Do you have enough investment income to cover your living expenses + blogging income if you consider yourself an early retiree? Or are you guys mainly living off your wife’s income now?

          My fear is that I buy my boy everything he wants, and then he loses focus because he loses hunger. But perhaps that’s a good thing? To live the good life and not have too much financial or career stress?

          1. Questionable Existence

            I spent a lot of my 20’s and now early 30’s contemplating life as a retired 60 year old man would, but the glamour of ticking and tying accounting workpapers to financial statements lost its appeal. Benefits we early retirees have, eh?

            No guilt associated with accepting large monetary gifts as I know my parents invest everything into their children. They live very frugally, spending only $25k a year, including $5k property taxes. How is that even possible?!

            While living at home I did my best to conform to that lifestyle and now that I’m on my own as a homeowner, I believe I have similar habits. Growing up, my dad was always pretty careful about giving us money or material gifts. No allowances like many American families do. We do chores, regardless. No video game consoles or the coveted electronic devices for Christmas, or even at all, because devices as a babysitter are hurtful to raising a child even as of today.

            My dad was a CCSF college counselor, so no investment banker income for him. He was the main source of income. Yet, he always gave us enough so we could go out with our friends. Enough so that we’d have to make tradeoff decisions.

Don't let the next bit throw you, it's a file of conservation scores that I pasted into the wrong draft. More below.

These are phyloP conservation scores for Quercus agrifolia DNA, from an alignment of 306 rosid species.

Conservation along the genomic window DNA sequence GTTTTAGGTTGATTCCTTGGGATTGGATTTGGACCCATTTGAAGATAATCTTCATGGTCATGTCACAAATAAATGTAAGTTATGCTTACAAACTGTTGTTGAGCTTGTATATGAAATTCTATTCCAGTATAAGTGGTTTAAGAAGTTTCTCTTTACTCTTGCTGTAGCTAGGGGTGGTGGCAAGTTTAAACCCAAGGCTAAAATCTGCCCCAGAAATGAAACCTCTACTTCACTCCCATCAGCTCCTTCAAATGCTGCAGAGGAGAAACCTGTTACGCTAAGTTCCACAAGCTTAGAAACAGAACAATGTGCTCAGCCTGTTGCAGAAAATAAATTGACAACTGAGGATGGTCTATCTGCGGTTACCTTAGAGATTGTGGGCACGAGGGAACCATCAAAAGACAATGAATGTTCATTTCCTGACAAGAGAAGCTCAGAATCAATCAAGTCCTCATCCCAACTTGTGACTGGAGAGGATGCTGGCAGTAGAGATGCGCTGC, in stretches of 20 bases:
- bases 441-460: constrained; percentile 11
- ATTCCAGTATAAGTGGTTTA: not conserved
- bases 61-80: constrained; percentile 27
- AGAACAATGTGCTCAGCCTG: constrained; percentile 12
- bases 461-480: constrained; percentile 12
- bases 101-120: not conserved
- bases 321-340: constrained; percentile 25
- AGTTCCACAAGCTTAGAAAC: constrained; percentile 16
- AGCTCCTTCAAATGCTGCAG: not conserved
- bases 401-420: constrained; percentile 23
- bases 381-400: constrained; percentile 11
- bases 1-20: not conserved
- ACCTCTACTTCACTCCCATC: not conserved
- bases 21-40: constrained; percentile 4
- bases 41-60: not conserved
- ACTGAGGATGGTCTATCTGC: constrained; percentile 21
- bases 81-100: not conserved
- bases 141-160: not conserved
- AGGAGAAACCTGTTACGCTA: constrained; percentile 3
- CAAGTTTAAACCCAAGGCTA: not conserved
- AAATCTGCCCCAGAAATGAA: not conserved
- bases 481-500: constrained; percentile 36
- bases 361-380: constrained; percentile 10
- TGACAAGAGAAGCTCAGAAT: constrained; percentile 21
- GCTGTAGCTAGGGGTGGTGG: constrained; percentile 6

Speaking about my brother and I as adults, and just now discussing my wife with her mom, we all were raised so that we don’t have financial expectations of our parents. We know that it’s our parents’ personal goals to help us.

            It’s hard for me as a non-father to give you advice since all of it would be theoretical, but based on my experience with my own father as a son I’d say foster a close relationship with your son. We talk as if we’re best friends, about anything and everything. The type of friend that rides or dies together. Not the friend that bails you out from jail, but the friend that goes to jail with you. During our recent trip to Asia, my dad said a similar thing but in different words.

            A wise father doesn’t mean you’re a perfect father. In fact, my dad’s certainly not without his own character flaws. But I appreciate him to the maximum.

            He always emphasizes that he doesn’t have much left to give, but yet he gives something anyway. Makes me wonder if he’s practicing your idea of stealth wealth. He showed me his very modest stock portfolio once, but I stil have doubts if that’s his entire net worth.

            Most of all, he always repeats that there won’t be much or any inheritance for my brother and I. I’m guessing the SF house and a small stock portfolio. He always says his inheritance to us is our education. That’s why he paid $100k each towards my brother and I’s year at USC. He also paid about $100k to help my brother pay down his medical school loans. He still has hopes for my brother to go back and specialize, too!